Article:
TheWrap Screening Series: Billie Eilish and Finneas Fell in Love With Movie Music Through ‘Social Network’ and ‘American Beauty’ | Video

They joined Best Original Song and Score nominees Diane Warren, Scott George, Laura Karpman and Jerskin Fendrix for a live Q&A

On an illustrious panel that contained recipients of numerous Oscars, Grammys and even Emmys, six of the nominees in the Best Original Score and Best Original Song categories at the upcoming 96th Oscars chatted with Steve Pond, Executive Editor, Awards for TheWrap, about their various experiences on their nominated films as part of TheWrap Screening Series.

They included sibling pop duo Billie Eilish and Finneas O’Connell, previous Original Song winners and authors of the “Barbie” smash “What Was I Made For?”, Honorary Oscar recipient and legendary songwriter Diane Warren for her song “The Fire Inside” from “Flamin’ Hot,” and composers Scott George (nominated for his triumphant conclusion song “Wahzhazhe (A Song for My People)” from “Killers of the Flower Moon), five-time Emmy winner Laura Karpman for her stirring score for “American Fiction,” and newcomer Jerskin Fendrix for his inventive compositions for “Poor Things.” The latter three are enjoying their first-ever Academy Award nominations.

As a 15-time Oscar nominee, Warren kicked off by remembering her love of movie music, particularly the title song from 1966’s “Born Free,” also an Oscar winner. “It just gutted me,” said Warren. “And there was “To Sir With Love” and “A Hard Day’s Night, and I was touched deeply as a viewer and listener. So I took a bunch of film classes, so I could just watch movies. I’d sit in the back working on my songs. And I think that by osmosis, that combination, kind of trained me in a weird way.”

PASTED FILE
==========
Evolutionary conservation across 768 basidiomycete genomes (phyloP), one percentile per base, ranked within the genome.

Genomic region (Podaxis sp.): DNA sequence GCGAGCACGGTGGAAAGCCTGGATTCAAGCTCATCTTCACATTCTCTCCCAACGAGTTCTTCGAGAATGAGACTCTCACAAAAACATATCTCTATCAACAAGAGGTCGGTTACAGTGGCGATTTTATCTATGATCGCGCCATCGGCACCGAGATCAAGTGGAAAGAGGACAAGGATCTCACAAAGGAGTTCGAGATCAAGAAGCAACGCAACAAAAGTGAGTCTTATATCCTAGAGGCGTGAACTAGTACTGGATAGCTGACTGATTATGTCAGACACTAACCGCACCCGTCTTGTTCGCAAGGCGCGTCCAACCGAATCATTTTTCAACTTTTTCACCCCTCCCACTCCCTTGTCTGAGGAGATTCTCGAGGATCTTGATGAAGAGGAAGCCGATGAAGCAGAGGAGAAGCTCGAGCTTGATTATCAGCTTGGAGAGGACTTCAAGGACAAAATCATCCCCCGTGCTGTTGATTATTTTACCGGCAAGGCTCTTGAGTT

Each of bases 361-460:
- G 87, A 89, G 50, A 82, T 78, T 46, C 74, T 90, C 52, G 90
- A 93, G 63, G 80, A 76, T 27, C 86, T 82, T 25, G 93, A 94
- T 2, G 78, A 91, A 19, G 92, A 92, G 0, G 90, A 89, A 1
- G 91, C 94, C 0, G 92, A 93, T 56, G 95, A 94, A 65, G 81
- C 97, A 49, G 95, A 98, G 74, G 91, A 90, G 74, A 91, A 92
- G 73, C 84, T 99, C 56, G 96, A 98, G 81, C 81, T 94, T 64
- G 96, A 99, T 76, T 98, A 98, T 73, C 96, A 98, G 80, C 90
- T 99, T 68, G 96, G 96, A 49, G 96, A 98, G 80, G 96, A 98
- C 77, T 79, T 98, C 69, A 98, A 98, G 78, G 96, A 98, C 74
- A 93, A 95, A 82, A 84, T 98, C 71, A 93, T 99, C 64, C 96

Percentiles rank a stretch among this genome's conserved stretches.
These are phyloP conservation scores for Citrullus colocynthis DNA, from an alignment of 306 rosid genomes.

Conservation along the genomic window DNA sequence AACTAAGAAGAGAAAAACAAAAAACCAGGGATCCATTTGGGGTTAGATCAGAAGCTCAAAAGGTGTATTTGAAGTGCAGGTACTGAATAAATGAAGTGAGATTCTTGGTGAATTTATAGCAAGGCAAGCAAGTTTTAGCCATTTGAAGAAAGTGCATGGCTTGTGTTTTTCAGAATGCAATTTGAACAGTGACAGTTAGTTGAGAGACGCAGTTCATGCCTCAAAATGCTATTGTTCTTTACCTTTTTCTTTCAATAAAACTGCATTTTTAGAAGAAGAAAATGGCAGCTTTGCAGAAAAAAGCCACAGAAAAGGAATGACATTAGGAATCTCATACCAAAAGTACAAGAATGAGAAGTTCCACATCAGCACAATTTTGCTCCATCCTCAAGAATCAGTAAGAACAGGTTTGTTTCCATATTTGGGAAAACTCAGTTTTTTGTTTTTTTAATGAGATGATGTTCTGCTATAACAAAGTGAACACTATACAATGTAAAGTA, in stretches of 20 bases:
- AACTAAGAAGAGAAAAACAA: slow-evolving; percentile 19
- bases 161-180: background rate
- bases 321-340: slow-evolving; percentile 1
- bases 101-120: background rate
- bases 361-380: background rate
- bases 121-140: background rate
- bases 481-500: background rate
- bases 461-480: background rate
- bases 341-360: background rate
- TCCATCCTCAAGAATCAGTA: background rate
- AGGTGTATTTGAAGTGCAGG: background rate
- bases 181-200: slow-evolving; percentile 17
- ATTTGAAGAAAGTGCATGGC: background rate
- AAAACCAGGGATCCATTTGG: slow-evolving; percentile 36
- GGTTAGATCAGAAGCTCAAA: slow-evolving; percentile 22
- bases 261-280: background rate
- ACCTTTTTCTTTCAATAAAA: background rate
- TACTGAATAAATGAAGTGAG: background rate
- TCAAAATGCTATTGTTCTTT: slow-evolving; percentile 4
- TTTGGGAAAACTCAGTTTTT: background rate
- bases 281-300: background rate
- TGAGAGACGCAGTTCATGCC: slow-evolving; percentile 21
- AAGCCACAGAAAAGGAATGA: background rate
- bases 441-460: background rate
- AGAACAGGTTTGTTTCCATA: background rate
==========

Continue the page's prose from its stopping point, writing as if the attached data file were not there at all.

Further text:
Next up were Eilish and O’Connell, no strangers to the Oscars stage for their Academy-recognized Bond tune “No Time to Die” just three years ago. The former mentioned animated films such as “Over the Hedge” and “Spirit: Stallion of the Cimarron” as influences when she was young (remember, she’s only 22), and how she loved Thomas Newman’s “American Beauty” score. “I had the whole soundtrack downloaded before I ever saw it, ” said Eilish, “and I know that like the back of my hand and I think it’s so beautiful.”

O’Connell was very much in love with Howard Shore’s “The Lord of the Rings” scores and the Trent Reznor-Atticus Ross scores for films like “The Social Network” and “Girl with the Dragon Tattoo.” “They were super important and evocative to me and as I got a little older and started to like dabble in trying to record and make music, like seeing “The Social Network with that score was very inspiring from a kind of a standpoint of ‘like, ‘oh my God, that’s sort of the world that I like, that’s the music that I’m trying to make.”

George is brand-new to the film scene, and hails from the same Osage area that “Killers” is set in, as a longtime drummer and Native performer with various tribes and local companies. “Normally, using our music in film is sometimes out of context, you know, a score might be written or something, and they’re trying to capture some of the melodies and things like that in the score,” said George. “This is probably the first time I’ve seen it where it’s used to actually try to move the audience from one part of the movie.”

Karpman has won several Emmys for her TV compositions, especially for documentaries, and was best known as a Juilliard-trained jazz musician from her early days. “I really wanted to be a New York intellectual composer,” said Karpman, “And, you know, teach and do that kind of thing. But I got really turned on by this idea of how much music could move drama forward. And then when I wound up at Sundance, I saw that work together for the first time and then I was really committed to trying to see if I can make a life of this which I have.”

Fendrix is a British musician known for electro-pop style music with a Nick Cave-like singing style, and found himself drawn to music in TV shows such as “The Simpsons” and “Futurama,” which do not adhere to emotional rungs, and loves 1990s Disney films for their musical complexity. I really stuff like “Mulan” and “The Lion King” and “The Hunchback of Notre Dame,” I think that’s extraordinarily high-level stuff, said Fendrix. “Like in “Mulan,” the balance between these kind of really jokey, New York cabaret kind of songs when it suddenly comes to this kind of really intense Shakuhachi kind of music. I’ve always been really drawn to those sorts of contrasts and how you express emotion musically, rather than just any one uncomplicated direction.”

You can watch the full conversation Q&A with the nominees here.

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